President Barack Obama's re-election last week wasn't just a win for Democrats -- it was also a victory for big data, according to Mark Halperin, senior political analyst for Time magazine and MSNBC.
Halperin, speaking Monday at e.Republic's annual leadership retreat in Tucson, called Obama's re-election effort the most technologically sophisticated campaign ever run, helping the president to prevail despite the sluggish economy, a rocky relationship with business leaders and rabid Republican Party opposition. Advanced data mining techniques were used to pinpoint Obama supporters -- particularly women and immigrants -- and then the campaign shrewdly used social media to ensure that those voters went to the polls.
"The Obama campaign targeted the nine states that were competitive, and they engaged in a very focused effort to get the majority of votes in those states," said Halperin. "In almost every one of those states, they hit their targets perfectly."
He said the campaign purchased all of the commercial data it could find, and then supplemented that information with data collected by field staff that went door-to-door. Purchased data and field staff findings were fed into a single massive database that was mined to produce a remarkably precise road map for success.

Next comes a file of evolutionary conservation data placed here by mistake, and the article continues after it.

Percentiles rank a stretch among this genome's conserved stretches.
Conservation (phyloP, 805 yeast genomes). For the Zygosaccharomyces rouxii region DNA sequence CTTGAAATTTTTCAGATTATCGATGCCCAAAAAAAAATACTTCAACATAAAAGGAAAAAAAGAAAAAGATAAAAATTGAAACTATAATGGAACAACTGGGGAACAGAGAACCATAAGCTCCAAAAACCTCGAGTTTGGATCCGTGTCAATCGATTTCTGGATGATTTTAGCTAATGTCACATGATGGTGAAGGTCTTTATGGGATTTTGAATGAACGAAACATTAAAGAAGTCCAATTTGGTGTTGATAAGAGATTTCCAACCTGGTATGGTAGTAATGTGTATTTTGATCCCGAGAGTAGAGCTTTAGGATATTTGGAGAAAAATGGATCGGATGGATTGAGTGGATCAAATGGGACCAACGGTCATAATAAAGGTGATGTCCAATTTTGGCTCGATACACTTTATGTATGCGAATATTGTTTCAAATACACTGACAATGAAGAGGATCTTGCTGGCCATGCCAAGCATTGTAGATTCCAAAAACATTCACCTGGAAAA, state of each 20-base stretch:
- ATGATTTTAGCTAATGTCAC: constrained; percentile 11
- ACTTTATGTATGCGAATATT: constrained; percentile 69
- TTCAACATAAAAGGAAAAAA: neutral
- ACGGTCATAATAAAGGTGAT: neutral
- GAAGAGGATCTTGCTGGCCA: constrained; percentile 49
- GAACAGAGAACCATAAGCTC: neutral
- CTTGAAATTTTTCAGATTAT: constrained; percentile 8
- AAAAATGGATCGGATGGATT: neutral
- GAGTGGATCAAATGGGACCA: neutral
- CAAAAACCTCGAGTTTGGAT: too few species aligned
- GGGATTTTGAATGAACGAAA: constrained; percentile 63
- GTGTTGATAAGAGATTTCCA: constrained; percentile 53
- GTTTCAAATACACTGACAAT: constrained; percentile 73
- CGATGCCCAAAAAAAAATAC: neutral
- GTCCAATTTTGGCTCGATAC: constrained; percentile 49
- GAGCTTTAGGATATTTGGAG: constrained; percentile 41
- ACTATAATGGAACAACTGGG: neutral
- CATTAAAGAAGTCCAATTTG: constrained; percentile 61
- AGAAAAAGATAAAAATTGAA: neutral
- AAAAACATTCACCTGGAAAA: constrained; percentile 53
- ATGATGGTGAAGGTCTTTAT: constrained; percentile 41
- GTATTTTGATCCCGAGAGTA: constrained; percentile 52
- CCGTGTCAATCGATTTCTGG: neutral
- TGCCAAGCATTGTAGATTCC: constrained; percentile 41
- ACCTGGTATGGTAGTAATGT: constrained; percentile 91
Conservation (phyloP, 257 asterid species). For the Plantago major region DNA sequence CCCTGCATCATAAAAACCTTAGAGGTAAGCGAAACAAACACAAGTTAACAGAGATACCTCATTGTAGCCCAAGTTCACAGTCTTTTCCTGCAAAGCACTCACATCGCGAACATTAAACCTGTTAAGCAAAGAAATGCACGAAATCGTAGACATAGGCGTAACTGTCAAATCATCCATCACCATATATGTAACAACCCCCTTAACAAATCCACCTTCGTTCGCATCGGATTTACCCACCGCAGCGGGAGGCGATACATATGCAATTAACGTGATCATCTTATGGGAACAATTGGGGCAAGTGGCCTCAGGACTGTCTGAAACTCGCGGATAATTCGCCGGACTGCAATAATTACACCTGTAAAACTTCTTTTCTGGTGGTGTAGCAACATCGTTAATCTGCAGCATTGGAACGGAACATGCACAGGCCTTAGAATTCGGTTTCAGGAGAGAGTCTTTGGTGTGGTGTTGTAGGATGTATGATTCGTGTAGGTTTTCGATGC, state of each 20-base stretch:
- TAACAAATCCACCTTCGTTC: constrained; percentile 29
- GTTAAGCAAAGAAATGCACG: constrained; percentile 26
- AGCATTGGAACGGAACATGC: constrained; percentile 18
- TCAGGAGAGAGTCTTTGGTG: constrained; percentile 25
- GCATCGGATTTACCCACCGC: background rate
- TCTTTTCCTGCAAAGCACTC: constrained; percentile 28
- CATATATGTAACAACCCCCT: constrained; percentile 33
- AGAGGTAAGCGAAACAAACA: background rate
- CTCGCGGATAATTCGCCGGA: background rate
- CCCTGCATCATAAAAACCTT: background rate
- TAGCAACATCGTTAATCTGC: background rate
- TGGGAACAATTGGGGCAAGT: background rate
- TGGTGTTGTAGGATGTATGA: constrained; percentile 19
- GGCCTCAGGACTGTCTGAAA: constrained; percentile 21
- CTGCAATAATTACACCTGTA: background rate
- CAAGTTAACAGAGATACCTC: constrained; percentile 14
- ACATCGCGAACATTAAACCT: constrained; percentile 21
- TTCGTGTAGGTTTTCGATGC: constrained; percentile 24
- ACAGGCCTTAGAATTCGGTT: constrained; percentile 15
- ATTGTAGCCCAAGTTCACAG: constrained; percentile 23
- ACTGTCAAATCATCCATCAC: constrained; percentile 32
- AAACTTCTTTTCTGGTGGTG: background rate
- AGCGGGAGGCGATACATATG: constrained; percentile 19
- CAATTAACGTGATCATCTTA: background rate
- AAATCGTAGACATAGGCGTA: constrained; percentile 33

"They knew the election would be very close, but they knew they were going to win" Halperin said. "They were down to the household and individual level. They knew who their voters were."
Republicans, besides having a political message that didn't appeal to many women and minority voters, found themselves badly outgunned on the technology front. "Three months ago, Obama had more people doing technology than Mitt Romney had in total working on his campaign," Halperin said. "It's the largest operation of its type ever put together."
Given Obama's surprisingly strong finish in last week's election -- including victories in all but one of the nine "battleground" states -- Halperin expects the president to work out a deal with legislative leaders to avoid the looming fiscal cliff, which would trigger tax increases and federal budget cuts in early 2013 if left unresolved. Ultimately, he said, Obama also may have a good chance at reviving some version of last year's failed "grand bargain," aimed at reducing the federal budget deficit by trimming entitlement spending and increasing revenue collection.
"I'm optimistic the president can do this," Halperin said. Although the deal is likely to lean Democratic, he said there is support in Washington and among business leaders for a deficit deal that avoids the extremes on either side of the political spectrum. "The president needs to act in a bipartisan way, and if he can get this done, it will unfreeze a lot of other things."
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